Crafts of Malta

Malta pottery is amongst the most ancient of Maltese crafts and has been around as early as its first inhabitants. Many pieces unearthed from the Megalithic period are works of art. The most precious is “The Sleeping lady” found at the Hypogeum. This craft is still practised today and the pottery industry creates a big variety of objects ranging from household items to souvenirs. Some objects are carefully and meticulously painted in a wide range of colours.

Lace (Bizzilla)

Lacemaking in Malta and Gozo can be traced way back to the 16th century. The Maltese quickly excelled at this craft and produced beautiful and fine examples of lace. During the time of the Knights of St John, ornamental lace was introduced as a fashion accessory, to embellish the clothing of nobles and the aristocracy. A distinguishing feature of Maltese / Gozitan lace is the symbolic eight-pointed Maltese crosses that are worked into most, but not all, of the lace produced. In many of Gozo’s small towns one can still see local women on their doorsteps or in the village square engrossed in this beautiful tradition.


This craft first originated in Egyptian times but was later perfected by the Greeks and Etruscans from the 6th to the 3rd century BC. It was the Phoenicians who introduced Filigree-making to the Maltese Islands. The making of filigree became and still is a part of the Maltese heritage. This craft has since been handed down from one generation to the next.

Maltese Filigree is the delicate, complicated and detailed art of creating intricate jewellery pieces using precious metal threads made of silver of gold. Along the years the Maltese, by using techniques and styles which differ a great deal from that of other countries, have evolved this into a unique craft.

Glass blowing

The beautifully designed ornaments with rich colours and interesting shapes produced by these artistic and talented craftspeople of today are very typically Maltese in design and strong Mediterranean colours are used. From raw materials, molten glass is created and mouth blown by experienced and very skilled glassmakers using blowpipes. By using their hands and just basic tools they shape the molten glass into a beautiful and colourful decorative ornament.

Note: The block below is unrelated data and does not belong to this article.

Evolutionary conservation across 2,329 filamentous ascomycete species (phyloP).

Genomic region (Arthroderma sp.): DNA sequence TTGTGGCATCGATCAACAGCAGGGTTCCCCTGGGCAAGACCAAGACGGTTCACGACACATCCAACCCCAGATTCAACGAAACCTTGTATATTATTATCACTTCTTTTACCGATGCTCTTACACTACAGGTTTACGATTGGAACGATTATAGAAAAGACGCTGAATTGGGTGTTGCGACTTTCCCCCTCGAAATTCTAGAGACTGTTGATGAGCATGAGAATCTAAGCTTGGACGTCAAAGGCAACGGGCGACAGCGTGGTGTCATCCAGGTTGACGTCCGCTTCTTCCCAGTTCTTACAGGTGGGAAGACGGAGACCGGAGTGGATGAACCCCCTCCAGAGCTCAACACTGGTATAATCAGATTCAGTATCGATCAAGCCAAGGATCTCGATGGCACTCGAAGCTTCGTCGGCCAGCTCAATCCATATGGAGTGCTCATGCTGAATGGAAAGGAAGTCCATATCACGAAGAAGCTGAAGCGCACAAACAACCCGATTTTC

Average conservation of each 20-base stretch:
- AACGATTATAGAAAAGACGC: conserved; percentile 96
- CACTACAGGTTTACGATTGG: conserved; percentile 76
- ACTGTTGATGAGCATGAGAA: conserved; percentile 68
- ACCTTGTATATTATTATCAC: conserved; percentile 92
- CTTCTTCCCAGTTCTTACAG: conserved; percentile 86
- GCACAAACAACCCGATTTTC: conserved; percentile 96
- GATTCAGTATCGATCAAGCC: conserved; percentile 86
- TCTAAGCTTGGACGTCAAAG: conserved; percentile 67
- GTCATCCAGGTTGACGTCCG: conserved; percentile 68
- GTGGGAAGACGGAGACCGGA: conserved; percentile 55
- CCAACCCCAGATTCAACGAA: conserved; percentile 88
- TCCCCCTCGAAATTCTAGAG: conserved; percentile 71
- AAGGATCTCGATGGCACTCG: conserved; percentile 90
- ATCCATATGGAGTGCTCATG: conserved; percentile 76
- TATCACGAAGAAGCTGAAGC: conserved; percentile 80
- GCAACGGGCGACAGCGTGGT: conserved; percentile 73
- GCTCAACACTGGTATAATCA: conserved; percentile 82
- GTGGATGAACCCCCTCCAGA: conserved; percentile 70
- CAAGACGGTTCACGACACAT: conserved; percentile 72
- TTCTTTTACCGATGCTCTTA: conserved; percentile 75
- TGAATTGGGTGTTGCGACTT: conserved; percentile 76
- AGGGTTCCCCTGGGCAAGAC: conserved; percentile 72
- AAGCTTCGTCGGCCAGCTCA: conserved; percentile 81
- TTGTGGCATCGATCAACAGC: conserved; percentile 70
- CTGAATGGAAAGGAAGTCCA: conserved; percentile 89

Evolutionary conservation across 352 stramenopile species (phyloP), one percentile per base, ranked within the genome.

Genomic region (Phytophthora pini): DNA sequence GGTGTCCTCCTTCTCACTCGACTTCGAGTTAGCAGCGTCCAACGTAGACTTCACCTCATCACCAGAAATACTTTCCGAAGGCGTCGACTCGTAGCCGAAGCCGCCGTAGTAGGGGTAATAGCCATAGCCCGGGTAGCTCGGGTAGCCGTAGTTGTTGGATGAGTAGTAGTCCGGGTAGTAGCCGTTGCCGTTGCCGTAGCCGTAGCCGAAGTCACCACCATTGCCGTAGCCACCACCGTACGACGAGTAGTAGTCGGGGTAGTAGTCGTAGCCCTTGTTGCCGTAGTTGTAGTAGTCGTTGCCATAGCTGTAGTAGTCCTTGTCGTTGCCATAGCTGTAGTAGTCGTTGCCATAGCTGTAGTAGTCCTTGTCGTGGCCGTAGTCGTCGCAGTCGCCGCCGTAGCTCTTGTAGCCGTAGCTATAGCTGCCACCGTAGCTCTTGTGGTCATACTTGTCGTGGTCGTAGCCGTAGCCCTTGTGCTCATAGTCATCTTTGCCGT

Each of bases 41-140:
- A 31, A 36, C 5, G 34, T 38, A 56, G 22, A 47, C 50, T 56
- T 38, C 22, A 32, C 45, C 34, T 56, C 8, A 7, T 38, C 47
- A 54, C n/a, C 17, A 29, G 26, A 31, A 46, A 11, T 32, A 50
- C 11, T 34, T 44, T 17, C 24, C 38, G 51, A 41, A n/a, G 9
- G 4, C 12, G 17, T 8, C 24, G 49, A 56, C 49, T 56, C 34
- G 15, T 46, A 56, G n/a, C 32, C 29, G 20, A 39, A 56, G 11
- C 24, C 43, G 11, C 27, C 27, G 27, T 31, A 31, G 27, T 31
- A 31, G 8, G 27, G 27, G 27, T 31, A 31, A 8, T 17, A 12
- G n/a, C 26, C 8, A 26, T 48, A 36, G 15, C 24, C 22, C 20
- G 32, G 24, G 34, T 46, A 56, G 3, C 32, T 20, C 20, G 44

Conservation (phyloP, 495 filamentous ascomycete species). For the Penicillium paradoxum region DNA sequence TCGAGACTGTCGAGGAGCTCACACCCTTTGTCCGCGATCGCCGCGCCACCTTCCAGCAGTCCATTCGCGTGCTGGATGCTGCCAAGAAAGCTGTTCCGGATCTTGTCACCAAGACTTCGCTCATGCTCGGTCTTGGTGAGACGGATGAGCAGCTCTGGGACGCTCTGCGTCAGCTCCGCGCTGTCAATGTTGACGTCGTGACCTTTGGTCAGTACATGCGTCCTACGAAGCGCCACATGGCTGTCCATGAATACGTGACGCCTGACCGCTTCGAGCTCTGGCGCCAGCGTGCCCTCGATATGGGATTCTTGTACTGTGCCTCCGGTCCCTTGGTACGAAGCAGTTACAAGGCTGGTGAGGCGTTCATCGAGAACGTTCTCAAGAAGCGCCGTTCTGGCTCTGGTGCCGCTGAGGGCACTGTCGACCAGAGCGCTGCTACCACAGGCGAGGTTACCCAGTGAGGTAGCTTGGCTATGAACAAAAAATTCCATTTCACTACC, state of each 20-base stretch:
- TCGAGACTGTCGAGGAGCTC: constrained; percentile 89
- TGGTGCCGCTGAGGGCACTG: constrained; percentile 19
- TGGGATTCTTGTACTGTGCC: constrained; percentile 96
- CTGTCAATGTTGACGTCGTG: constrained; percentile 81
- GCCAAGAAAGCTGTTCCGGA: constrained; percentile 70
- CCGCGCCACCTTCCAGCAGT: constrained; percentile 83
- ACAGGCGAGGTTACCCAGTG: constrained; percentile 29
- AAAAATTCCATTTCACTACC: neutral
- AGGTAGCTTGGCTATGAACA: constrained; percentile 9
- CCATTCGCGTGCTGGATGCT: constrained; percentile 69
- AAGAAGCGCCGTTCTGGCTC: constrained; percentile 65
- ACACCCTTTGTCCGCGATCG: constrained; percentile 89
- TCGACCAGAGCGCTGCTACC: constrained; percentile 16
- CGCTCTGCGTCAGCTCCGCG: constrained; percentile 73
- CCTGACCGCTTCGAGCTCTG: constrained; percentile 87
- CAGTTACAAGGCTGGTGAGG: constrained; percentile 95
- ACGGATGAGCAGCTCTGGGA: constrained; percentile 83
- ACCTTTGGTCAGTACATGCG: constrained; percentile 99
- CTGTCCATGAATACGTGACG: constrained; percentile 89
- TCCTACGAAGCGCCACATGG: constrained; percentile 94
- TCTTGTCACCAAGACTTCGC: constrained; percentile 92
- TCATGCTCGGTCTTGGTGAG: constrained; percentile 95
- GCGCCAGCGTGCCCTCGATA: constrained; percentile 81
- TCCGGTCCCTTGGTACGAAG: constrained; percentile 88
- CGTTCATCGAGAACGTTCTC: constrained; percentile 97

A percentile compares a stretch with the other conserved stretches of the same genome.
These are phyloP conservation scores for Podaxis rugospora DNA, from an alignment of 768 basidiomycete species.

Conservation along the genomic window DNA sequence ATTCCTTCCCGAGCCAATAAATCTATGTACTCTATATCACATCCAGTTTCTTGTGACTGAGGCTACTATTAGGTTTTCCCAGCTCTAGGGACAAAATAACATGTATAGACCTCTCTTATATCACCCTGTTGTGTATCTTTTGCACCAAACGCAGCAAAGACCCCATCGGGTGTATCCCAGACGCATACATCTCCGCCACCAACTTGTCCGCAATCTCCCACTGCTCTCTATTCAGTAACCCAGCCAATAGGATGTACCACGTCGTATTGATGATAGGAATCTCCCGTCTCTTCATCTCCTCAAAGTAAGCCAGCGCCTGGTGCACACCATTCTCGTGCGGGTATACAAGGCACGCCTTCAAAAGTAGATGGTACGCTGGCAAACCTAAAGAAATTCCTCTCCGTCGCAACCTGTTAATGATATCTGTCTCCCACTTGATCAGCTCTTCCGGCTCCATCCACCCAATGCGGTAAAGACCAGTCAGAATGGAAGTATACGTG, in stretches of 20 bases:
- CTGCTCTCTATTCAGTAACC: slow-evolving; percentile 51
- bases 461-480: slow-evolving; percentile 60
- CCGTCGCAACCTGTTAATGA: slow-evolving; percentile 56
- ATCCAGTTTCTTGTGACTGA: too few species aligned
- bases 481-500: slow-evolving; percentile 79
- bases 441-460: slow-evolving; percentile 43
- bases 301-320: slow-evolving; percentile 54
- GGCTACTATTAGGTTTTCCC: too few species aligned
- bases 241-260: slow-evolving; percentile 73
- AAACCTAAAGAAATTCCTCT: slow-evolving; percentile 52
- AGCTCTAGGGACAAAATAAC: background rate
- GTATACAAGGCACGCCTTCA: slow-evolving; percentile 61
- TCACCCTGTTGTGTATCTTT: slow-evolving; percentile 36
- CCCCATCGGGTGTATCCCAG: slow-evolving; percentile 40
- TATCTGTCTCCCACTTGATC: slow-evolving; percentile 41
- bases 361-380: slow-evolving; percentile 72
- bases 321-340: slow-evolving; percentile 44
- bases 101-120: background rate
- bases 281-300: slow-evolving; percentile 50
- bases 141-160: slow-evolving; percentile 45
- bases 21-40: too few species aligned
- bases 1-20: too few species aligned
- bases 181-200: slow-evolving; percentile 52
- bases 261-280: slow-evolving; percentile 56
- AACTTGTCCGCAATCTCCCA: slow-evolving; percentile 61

The Maltese Clock

The Maltese Clock real origin is difficult to trace however tradition has it that they adorned houses of the Maltese nobility as far back as the 17th century. The arlogg tal-lira is so called because it used to cost a gold sovereign. These clocks were produced over a period of around one hundred and fifty years at a time when only the aristocracy and the Church could afford them. There were three main artisans involved in producing the final finished product. While the carpenter constructed the wooden case the clock-maker then developed the clock’s mechanism until finally the guilder-painter took responsibility of the whole production and made all the finishing touches to the clock.

High-quality reproductions of the Maltese clocks are being produced and decorated with gold leaf and bare carvings and with colours which are similar to the originals. These can be in the original size or miniature ones can also be found.